The project will address food insecurity by scaling-up implementation of impactful activities such as: improving water availability and land tenure to foster climate resilient agriculture and supporting improved water and sanitation in the targeted areas.

“This funding boost for GIRAV will address various critical needs: replenishing diverted resources, tackling food crises with climate-smart solutions, enhancing rural infrastructure for resilience, and advancing land administration, particularly for female farmers,” said Aifa Fatimata Ndoye Niane, Senior Agriculture Economist and Project Task Team Leader.

AU invites Nigeria and South Africa to bid for AFRIMAs hosting rights (Music In Africa)

The African Union Commission (AUC) has extended official invitations to Nigeria and South Africa to bid for hosting rights for the next two editions of the All Africa Music Awards (AFRIMAs). The development was conveyed in a letter signed by the AUC’s commissioner for health, humanitarian affairs, and social development, Minata Samate Cessouma, with the organisation stressing alignment with its policies for the strategic transformation of Africa through social integration. Described by the AU as a “global platform for celebrating and developing Africa’s diverse musical talents and cultural heritage,” the scheme has held eight editions, with Nigeria hosting five of them while South Africa has yet to host an event.

300 exhibitors to secure deals at West Africa Trade Show (The Nation Newspaper)

Over 300 exhibitors in the food retailing , hospitality and supply value chain from 40 countries will be exploring opportunities to secure business deals for their products as the Food & Beverage West Africa Trade Show gets underway in Lagos next month. Participants from Italy, Indonesia, Thailand, Turkey, India, USA, China, Egypt, Dubai, Pakistan, and Russia, will also utilise the programme to engage business activities with buyers/importers/distributors from across the region.

the West Africa Trade Show will also provide a window for businesses across the world to access key decision makers across the continent on how to grow the food and beverage value chain, especially how to grow the export of coffee, tea, sauces, spices, condiments, meat and poultry, rice, machinery, packaging and equipment in an efforts to contribute significantly to the gross domestic product (GDP).

EA transporters fault costs, logistical barriers on Northern, Central Corridor (The East African)

Cargo transit costs and logistical issues on the central and northern corridors continue to hamper cross-border trade among East African Community (EAC) member States. This was one of the main takeaways from an East African Business Council (EABC) webinar held last week on both corridors, which connect landlocked EAC countries to the ports of Dar es Salaam and Mombasa.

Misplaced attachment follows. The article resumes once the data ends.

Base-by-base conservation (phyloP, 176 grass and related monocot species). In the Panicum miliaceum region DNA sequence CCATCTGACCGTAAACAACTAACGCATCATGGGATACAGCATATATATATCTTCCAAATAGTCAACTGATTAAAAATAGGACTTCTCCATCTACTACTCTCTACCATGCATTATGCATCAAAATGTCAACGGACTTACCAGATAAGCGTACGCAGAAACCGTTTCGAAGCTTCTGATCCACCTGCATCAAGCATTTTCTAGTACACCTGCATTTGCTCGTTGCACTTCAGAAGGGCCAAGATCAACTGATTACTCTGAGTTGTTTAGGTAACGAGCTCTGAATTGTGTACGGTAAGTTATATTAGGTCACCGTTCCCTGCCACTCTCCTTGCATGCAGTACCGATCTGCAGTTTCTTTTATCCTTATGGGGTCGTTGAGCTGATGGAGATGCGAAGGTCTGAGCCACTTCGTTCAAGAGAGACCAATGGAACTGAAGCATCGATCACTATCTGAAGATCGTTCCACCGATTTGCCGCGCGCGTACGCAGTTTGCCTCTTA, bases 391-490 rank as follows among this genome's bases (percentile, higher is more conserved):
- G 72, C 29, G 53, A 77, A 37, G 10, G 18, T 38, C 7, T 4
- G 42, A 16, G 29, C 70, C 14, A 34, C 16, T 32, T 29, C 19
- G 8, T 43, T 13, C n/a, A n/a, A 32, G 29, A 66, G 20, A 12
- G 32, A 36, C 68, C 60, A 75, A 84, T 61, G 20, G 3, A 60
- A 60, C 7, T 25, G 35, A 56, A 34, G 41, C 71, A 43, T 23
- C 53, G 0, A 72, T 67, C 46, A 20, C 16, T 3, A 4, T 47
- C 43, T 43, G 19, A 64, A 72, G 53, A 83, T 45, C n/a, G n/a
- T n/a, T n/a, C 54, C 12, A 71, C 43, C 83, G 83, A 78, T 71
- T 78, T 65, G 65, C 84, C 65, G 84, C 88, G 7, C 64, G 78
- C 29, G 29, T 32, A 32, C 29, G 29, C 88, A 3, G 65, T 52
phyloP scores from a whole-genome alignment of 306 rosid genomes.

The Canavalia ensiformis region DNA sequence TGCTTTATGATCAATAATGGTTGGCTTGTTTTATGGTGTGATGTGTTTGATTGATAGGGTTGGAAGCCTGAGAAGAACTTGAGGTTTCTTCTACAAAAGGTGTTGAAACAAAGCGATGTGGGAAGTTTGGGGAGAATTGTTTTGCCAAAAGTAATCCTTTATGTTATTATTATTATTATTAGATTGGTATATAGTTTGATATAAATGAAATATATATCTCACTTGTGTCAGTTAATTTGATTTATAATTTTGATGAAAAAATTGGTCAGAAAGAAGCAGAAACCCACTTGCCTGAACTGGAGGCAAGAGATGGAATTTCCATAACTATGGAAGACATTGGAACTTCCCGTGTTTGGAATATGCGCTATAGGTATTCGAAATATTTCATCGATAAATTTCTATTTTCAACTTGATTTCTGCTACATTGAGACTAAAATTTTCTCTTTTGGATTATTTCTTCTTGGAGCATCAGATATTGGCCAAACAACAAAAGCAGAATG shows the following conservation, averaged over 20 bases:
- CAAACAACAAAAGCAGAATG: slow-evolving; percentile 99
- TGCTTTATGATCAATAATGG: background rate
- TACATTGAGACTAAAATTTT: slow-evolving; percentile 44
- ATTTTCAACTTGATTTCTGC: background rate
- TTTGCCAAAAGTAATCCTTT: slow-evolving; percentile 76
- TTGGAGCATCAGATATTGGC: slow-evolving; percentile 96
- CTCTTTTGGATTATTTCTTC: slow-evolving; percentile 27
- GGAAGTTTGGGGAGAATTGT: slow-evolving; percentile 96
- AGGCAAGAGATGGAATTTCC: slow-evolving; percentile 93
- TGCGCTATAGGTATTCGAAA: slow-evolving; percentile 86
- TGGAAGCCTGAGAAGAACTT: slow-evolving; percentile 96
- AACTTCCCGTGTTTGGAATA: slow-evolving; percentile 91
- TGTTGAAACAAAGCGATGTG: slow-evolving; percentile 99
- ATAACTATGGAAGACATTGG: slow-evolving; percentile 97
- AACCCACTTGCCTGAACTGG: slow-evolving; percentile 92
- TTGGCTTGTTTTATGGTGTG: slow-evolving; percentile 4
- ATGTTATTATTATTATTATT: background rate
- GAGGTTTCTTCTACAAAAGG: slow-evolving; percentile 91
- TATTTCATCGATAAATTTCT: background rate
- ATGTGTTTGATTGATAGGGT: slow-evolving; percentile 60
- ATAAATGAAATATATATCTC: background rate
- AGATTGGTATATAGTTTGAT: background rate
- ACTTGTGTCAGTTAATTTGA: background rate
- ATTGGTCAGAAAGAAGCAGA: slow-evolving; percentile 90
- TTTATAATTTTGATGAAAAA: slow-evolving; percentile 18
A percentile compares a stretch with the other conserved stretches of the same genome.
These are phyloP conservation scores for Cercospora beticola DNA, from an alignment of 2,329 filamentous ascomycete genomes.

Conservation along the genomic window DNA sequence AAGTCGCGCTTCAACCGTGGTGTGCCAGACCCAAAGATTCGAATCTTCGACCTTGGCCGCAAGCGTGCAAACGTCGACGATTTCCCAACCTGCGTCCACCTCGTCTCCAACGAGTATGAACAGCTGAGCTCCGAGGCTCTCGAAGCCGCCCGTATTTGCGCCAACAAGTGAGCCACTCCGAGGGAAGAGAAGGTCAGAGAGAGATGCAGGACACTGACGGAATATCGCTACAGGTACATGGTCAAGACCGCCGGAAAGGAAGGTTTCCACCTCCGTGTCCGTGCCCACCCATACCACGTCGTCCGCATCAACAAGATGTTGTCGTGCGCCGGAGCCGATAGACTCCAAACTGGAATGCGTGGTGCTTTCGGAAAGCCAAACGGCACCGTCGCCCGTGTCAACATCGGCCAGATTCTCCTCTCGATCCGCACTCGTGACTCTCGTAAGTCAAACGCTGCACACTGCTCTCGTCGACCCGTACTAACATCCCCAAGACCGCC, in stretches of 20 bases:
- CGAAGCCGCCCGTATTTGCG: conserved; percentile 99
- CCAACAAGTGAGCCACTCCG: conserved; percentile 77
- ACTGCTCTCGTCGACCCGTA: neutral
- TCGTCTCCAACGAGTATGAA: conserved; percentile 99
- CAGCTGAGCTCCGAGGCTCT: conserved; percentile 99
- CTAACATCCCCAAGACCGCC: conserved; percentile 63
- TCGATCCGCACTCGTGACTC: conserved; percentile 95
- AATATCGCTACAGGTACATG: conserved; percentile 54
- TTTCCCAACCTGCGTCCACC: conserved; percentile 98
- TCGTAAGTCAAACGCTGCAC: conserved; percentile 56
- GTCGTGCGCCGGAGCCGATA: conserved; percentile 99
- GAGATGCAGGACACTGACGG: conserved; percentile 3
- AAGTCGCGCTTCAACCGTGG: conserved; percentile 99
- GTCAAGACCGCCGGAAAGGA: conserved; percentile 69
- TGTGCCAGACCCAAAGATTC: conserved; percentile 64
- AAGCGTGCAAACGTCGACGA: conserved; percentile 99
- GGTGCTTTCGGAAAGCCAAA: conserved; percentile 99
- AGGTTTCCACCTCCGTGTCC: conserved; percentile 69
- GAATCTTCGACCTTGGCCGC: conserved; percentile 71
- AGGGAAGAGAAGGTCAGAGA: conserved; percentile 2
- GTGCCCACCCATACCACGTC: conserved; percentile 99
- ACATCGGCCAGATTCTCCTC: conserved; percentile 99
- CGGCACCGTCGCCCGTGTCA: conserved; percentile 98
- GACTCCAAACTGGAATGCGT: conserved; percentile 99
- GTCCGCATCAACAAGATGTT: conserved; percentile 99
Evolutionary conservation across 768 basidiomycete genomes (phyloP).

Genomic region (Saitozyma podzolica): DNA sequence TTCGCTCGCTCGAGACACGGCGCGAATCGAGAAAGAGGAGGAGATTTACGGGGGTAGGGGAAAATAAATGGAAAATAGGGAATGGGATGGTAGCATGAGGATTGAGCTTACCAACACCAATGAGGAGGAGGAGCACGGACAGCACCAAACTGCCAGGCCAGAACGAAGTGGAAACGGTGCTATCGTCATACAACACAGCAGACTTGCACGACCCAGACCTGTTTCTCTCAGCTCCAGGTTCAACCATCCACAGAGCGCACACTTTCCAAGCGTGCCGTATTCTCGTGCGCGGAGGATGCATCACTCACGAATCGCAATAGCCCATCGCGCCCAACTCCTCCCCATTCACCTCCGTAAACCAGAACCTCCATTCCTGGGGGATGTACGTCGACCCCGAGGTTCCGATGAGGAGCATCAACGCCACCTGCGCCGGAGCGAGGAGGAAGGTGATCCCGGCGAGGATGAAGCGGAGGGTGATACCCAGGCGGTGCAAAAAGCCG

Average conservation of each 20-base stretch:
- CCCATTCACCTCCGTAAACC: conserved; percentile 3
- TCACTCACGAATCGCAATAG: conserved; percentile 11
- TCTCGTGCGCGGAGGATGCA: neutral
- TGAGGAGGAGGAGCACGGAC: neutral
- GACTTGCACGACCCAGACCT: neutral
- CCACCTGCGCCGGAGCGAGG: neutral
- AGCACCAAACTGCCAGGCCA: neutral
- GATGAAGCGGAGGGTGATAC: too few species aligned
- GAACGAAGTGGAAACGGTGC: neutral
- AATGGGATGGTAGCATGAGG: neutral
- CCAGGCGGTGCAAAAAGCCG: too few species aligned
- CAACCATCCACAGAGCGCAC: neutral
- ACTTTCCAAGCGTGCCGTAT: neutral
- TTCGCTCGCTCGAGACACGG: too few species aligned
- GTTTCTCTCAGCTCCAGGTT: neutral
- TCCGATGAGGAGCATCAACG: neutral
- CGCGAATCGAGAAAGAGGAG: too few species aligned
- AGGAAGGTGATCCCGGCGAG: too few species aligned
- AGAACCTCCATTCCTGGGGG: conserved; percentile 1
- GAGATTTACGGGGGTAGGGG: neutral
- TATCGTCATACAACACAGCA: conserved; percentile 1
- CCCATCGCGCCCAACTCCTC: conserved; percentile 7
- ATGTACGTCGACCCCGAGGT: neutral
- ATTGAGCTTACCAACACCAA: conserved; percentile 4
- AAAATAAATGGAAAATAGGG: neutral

Participants pointed to lethargy in implementing initiatives such as the One-Stop Border Posts (OSBPs) under the Single Custom Territory (SCT).

Jonathan Sessanga, representing the EAC secretariat, blamed “interventions” by partner States for creating new non-tariff barriers besides sub-standard infrastructure at some border points, that cause delays and additional costs for traders.

The Shippers Council of Eastern Africa (SCEA) and Northern Corridor Transit and Transport Coordination Authority (NCTTCA) cited high road transport rates and disparities in levying road user charges across the EAC partner States among major issues to be addressed. According to Pauline Ukwalu of the SCEA, road transport rates from Mombasa to Kampala (Uganda) in 2023 stood at $1.97 per container but were lower from Kampala to Mombasa at $1.36. The rates for Kigali (Rwanda), Juba (South Sudan) and Goma (Democratic Republic of Congo) were $2.50, $2.60 and $3 respectively.

Four EAC partners join the Kenya-Uganda SGR project (The East African)

Four East African Community member states this week joined the Kenya and Uganda joint project to develop a modern railway on the Northern Corridor. But lack of funds continues to haunt the joint standard gauge railway (SGR), which terminated in Naivasha, in Kenya’s Central Rift region. On Friday, Rwanda, Burundi, Democratic Republic of Congo and South Sudan joined SGR Cluster Joint Ministerial Committee and committed to engage development partners in seeking funding for the railway to ease movement of goods on the Northern Corridor.

During the meeting in Mombasa, the ministers in charge of infrastructure acknowledged the fundraising challenges the project has faced in the past five years.

The two governments agreed on the search for the money, which could include loans or an arrangement for the public-private partnerships to extend railway from Naivasha to Kampala before extending to Rwanda and South Sudan.

See also: Is the proposed East African single currency a pipe dream? (The New Times)

AfCFTA: S’East shippers tasked on opportunities in non-oil exports (The Sun Nigeria)